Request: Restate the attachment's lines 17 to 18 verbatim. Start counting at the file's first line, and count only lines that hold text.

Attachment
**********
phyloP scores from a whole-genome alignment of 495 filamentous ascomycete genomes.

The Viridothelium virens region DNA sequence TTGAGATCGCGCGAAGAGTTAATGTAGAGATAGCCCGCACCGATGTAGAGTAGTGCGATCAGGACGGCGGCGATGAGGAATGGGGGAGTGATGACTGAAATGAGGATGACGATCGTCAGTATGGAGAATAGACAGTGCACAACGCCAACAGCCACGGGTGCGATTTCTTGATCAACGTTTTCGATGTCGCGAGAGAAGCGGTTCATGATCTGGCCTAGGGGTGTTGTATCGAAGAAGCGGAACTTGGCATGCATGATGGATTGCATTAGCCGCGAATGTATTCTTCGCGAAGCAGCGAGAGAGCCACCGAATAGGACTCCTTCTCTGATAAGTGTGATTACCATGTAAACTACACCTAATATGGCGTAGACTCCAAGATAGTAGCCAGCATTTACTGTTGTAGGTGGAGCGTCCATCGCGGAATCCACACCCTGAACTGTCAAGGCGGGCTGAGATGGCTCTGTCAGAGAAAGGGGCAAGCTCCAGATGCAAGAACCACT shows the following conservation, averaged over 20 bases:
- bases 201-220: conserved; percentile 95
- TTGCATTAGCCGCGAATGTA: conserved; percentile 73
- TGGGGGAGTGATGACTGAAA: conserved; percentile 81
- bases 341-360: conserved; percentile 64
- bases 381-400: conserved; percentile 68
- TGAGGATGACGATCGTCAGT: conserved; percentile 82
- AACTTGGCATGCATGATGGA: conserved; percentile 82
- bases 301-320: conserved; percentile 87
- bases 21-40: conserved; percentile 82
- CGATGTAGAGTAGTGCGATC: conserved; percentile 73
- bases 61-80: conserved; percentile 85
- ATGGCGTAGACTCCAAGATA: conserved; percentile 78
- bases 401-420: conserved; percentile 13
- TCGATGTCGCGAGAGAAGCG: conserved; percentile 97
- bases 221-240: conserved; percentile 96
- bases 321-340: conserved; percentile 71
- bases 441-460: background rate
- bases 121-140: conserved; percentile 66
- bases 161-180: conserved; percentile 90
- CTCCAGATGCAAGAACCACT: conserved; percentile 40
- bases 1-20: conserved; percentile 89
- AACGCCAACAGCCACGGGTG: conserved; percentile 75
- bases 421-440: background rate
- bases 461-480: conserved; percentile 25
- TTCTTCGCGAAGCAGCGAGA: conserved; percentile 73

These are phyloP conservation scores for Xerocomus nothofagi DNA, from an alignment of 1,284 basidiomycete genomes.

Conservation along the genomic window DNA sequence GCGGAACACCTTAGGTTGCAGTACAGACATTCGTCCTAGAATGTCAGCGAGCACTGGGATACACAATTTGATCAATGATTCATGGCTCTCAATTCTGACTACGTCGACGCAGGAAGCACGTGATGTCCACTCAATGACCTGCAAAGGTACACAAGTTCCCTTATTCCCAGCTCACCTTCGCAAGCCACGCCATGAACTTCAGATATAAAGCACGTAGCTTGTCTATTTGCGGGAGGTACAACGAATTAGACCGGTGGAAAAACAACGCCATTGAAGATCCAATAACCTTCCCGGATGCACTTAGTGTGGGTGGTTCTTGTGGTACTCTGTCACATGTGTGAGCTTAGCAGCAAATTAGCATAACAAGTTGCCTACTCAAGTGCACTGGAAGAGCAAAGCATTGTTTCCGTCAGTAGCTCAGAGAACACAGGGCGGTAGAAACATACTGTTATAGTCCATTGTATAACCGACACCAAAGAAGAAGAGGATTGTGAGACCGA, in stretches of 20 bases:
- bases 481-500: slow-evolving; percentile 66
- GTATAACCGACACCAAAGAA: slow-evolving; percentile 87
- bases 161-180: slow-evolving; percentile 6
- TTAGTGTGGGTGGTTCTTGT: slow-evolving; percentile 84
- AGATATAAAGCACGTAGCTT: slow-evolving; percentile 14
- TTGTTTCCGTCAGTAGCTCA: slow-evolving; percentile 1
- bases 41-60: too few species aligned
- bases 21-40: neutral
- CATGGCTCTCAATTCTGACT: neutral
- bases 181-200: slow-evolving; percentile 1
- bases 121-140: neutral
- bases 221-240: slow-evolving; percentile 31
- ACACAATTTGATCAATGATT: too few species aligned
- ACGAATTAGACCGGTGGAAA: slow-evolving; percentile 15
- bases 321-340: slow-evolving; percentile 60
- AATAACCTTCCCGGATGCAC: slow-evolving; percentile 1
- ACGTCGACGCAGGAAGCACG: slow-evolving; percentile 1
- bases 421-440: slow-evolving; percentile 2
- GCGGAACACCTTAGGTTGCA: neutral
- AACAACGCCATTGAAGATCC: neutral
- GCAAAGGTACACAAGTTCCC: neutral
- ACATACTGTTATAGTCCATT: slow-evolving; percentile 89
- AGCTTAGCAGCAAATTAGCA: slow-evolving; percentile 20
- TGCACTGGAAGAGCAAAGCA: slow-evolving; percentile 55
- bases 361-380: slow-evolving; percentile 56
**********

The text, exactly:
- bases 221-240: conserved; percentile 96
- bases 321-340: conserved; percentile 71